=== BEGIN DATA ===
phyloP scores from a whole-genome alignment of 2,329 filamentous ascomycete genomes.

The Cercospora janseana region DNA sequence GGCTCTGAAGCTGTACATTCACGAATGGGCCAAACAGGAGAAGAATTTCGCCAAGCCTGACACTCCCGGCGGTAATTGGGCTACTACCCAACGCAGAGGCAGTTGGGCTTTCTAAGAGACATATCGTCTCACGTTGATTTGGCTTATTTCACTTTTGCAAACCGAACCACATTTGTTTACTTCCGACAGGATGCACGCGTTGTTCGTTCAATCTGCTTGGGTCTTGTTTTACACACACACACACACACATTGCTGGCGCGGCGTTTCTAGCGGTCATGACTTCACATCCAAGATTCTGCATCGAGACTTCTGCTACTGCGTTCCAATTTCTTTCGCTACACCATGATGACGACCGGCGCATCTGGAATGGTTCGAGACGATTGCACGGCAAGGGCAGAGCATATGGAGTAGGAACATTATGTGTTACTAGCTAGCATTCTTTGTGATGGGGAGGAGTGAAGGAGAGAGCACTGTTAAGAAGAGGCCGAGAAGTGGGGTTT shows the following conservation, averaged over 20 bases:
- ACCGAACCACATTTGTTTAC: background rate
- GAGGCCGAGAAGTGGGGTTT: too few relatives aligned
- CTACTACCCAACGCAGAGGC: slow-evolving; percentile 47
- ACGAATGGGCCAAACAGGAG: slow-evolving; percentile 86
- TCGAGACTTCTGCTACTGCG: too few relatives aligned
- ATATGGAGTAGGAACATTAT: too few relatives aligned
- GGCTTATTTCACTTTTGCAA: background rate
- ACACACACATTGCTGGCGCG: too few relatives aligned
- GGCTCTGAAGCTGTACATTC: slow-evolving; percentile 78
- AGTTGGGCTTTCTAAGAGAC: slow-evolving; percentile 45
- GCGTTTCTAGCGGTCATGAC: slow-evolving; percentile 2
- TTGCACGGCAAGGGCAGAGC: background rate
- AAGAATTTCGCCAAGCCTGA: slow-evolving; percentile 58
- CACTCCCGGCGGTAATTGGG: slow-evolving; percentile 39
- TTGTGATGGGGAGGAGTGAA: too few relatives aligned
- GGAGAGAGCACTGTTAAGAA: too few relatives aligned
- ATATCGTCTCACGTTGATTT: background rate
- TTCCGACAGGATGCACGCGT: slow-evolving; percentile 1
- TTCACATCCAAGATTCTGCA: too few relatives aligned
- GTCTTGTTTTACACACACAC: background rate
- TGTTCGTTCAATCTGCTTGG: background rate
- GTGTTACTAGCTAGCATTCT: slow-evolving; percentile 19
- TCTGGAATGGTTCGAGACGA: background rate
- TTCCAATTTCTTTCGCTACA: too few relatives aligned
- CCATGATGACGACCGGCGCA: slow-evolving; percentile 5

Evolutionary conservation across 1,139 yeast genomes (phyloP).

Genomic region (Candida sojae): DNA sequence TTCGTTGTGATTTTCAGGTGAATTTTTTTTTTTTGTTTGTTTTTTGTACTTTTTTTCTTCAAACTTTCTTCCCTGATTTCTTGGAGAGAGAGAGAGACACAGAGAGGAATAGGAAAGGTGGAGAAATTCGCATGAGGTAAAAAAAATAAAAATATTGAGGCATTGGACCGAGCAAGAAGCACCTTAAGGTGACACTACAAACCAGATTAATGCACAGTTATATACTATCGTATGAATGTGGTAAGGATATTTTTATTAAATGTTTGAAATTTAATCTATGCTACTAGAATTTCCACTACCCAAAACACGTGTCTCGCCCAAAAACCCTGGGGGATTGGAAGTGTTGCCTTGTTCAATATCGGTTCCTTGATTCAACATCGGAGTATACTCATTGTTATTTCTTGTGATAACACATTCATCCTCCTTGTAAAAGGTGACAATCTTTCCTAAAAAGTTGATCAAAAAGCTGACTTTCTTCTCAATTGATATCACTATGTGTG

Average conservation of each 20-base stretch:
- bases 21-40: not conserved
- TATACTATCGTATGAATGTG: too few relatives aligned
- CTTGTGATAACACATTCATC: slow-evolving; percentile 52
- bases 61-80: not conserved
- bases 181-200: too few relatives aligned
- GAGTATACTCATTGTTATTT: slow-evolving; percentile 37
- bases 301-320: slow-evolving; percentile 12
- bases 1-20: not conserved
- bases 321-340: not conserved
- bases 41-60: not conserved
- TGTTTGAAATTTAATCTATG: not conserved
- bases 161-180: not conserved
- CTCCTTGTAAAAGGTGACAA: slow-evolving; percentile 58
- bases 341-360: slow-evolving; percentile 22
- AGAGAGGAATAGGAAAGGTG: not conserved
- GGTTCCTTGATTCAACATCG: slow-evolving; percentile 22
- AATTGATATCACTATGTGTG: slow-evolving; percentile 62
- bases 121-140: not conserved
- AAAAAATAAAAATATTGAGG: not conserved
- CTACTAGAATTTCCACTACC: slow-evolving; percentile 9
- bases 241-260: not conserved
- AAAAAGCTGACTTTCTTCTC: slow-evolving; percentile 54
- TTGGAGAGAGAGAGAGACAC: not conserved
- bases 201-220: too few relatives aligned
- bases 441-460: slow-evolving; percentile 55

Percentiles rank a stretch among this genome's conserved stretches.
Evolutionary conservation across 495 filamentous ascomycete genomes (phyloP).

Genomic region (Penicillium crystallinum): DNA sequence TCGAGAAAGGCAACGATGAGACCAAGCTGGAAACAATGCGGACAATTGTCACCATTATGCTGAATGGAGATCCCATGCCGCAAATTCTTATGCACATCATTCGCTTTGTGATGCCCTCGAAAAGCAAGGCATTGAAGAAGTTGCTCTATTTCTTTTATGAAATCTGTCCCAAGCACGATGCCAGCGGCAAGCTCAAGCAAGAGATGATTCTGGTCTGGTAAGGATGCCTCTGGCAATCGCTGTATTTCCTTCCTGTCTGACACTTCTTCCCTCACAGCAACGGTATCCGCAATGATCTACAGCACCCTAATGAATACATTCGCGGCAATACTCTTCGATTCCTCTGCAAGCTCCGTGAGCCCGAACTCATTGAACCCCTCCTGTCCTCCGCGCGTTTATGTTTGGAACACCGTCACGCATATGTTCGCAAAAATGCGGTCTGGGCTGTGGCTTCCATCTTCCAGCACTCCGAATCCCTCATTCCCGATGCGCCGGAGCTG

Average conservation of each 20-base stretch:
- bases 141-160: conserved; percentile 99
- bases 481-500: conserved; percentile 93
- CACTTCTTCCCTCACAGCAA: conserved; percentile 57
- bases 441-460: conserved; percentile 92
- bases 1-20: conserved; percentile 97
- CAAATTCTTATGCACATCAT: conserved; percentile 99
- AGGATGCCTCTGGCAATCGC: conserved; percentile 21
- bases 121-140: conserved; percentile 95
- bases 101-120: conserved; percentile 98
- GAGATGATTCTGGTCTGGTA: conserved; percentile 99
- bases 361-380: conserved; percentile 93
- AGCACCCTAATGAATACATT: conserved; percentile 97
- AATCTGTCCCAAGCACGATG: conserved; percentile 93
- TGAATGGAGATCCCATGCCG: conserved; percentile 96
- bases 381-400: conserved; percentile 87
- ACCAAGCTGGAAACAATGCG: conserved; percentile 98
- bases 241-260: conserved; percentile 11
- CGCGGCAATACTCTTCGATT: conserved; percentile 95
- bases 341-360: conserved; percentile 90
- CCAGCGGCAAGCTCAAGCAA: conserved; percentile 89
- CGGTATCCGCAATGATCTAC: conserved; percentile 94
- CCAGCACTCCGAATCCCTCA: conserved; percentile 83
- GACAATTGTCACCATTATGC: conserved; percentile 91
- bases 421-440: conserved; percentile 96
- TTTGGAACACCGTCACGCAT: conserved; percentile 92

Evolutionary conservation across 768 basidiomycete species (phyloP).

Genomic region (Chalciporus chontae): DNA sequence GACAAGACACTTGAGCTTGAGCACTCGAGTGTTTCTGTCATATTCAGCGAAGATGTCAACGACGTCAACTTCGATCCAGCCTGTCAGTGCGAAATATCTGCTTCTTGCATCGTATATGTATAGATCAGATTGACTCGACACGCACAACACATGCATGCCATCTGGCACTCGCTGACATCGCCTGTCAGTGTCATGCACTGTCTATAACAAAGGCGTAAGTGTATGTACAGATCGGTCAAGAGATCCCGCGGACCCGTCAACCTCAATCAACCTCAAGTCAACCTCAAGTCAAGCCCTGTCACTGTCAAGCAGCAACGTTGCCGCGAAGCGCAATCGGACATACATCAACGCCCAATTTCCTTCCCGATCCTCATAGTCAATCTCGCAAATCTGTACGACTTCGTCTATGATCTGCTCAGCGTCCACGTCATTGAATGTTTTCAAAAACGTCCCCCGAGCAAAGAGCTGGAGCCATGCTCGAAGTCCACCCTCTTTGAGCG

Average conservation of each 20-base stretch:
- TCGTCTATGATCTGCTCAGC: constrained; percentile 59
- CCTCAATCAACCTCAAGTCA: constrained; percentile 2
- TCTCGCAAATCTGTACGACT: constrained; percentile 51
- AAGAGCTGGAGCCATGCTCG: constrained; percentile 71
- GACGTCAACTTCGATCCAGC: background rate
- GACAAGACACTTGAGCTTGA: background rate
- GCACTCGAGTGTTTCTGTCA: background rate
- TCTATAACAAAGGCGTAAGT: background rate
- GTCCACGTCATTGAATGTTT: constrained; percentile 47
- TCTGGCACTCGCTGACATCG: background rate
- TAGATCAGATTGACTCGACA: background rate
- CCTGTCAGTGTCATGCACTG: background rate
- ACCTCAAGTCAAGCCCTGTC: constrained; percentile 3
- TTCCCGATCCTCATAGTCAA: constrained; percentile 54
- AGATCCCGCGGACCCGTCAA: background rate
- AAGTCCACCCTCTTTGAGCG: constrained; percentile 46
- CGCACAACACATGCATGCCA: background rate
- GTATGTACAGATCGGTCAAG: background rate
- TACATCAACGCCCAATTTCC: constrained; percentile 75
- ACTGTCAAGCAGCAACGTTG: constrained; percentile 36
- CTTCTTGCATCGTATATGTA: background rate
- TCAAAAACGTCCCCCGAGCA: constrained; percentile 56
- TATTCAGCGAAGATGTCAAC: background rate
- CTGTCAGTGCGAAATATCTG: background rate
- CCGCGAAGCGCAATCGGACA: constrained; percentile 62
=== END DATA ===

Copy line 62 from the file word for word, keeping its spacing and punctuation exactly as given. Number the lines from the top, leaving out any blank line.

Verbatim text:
- CACTTCTTCCCTCACAGCAA: conserved; percentile 57